Representatives from the Chinese side say they think it likely that Chinese President Xi Jinping will attend the G-20 meeting later this month. But in order to reach a trade...China Economyread more
Software engineers straight out of college often make six-figure salaries, not counting equity compensation.Technologyread more
Wall Street, though, is clamoring for a rate cut, with an 85% chance of a move in July and a 61% probability of three reductions by year's end.The Fedread more
A company spokesperson said the outage was the result of a "an internal technology issue" and was not security related.Retailread more
The flattening of the yield curve is exuding a bad omen for the stock market if history is any guide.Marketsread more
Using MIT's living wage calculator, CNBC Make It mapped out the minimum amount a single parent must earn to meet their basic needs without relying on outside help in every...Earnread more
Hong Kong Chief Executive Carrie Lam announced at a press conference on Saturday that a contentious bill to allow extraditions to mainland China has been put on hold.China Politicsread more
Stratolaunch, the world's largest airplane, which flew once, is up for sale, sources familiar told CNBC.Investing in Spaceread more
Transparency is key… or is it? With the first-ever non-transparent, actively managed exchange-traded fund receiving approval from the SEC, "ETF Edge" goes straight to the...ETF Edgeread more
Mired in a crisis over its best-selling 737 Max plane, Boeing could hand the spotlight over to its rival Airbus at the Paris Air Show.Airlinesread more
A new update to the Apple Watch called watchOS 6 will notify you if the environment you're in is too loud and could damage your hearing.Technologyread more
Huawei would not help China spy on the U.S. with its devices, even if mandated by Chinese law to do so, founder and President Ren Zhengfei told CBS News in an interview that aired Wednesday.
Ren, whose daughter has been held by Canada since Dec. 1 on an extradition request by the United States, denied allegations by the U.S. government that the company aids Chinese intelligence by building a backdoor in its devices.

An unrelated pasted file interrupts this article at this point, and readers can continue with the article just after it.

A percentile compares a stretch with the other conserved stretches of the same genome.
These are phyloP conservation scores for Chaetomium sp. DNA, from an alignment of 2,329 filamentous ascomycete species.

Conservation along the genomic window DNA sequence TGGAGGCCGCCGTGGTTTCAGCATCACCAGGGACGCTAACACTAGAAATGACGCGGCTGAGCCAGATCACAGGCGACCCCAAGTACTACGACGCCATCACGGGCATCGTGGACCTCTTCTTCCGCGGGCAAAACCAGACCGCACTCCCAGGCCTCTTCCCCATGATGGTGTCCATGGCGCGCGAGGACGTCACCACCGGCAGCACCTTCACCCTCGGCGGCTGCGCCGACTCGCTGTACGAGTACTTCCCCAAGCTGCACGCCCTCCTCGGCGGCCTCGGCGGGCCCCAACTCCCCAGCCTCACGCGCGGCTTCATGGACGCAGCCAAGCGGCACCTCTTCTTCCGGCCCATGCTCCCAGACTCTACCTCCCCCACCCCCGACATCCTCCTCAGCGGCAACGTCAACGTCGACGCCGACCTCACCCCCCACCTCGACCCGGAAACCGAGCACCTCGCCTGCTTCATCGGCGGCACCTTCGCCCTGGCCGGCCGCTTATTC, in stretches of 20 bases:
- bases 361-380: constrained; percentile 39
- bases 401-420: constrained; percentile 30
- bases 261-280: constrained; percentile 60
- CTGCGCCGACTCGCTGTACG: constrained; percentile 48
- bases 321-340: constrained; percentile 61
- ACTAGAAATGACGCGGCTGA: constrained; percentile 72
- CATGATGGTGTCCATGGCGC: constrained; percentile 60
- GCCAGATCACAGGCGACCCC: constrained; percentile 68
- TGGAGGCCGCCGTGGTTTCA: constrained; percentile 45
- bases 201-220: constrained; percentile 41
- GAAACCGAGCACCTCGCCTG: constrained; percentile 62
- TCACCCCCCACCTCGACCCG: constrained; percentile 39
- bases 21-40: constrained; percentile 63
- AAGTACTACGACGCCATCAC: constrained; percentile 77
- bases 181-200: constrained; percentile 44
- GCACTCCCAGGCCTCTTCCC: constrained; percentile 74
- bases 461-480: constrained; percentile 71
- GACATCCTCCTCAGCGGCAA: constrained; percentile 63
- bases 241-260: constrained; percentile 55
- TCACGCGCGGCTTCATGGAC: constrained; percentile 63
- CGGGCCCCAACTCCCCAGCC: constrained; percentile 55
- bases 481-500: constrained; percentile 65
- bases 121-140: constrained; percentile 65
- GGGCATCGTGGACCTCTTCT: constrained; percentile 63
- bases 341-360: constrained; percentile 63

"Absolutely not possible," Zhengfei said. "And also, we never participate in espionage and we do not allow any of our employees to do any act like that. And we absolutely never install backdoors. Even if we were required by Chinese law, we would firmly reject that."
U.S. officials still fear that Chinese telecommunications firms could be used by the country to spy on Americans in part with the help of a 2017 law that gives Chinese officials new legal justification for monitoring people for national security purposes.
Last February, several U.S. security agency representatives testified on potential security risks of Chinese telecommunications companies like Huawei. FBI Director Chris Wray told the Senate Intelligence Committee at the time that devices from these companies could allow for "undetected espionage" and the ability for malicious actors to steal information.
"We're deeply concerned about the risks of allowing any company or entity that is beholden to foreign governments that don't share our values to gain positions of power inside our telecommunications networks," Wray said.
In April, the Pentagon warned that Huawei mobile phones and modems could potentially be used to spy on Americans and stopped selling the devices at stores on military bases worldwide.
The U.S. government also has accused the company and Ren's daughter, CFO, Meng Wanzhou, of wire fraud in an attempt to violate sanctions on Iran. It also has accused the company of stealing trade secrets from T-Mobile. Ren told CBS his daughter's arrest was "politically motivated."
The Trump administration is also considering an executive order that would ban Huawei telecom equipment from being sold in the U.S., an administration told CNBC earlier this month.
See the full interview on CBS News.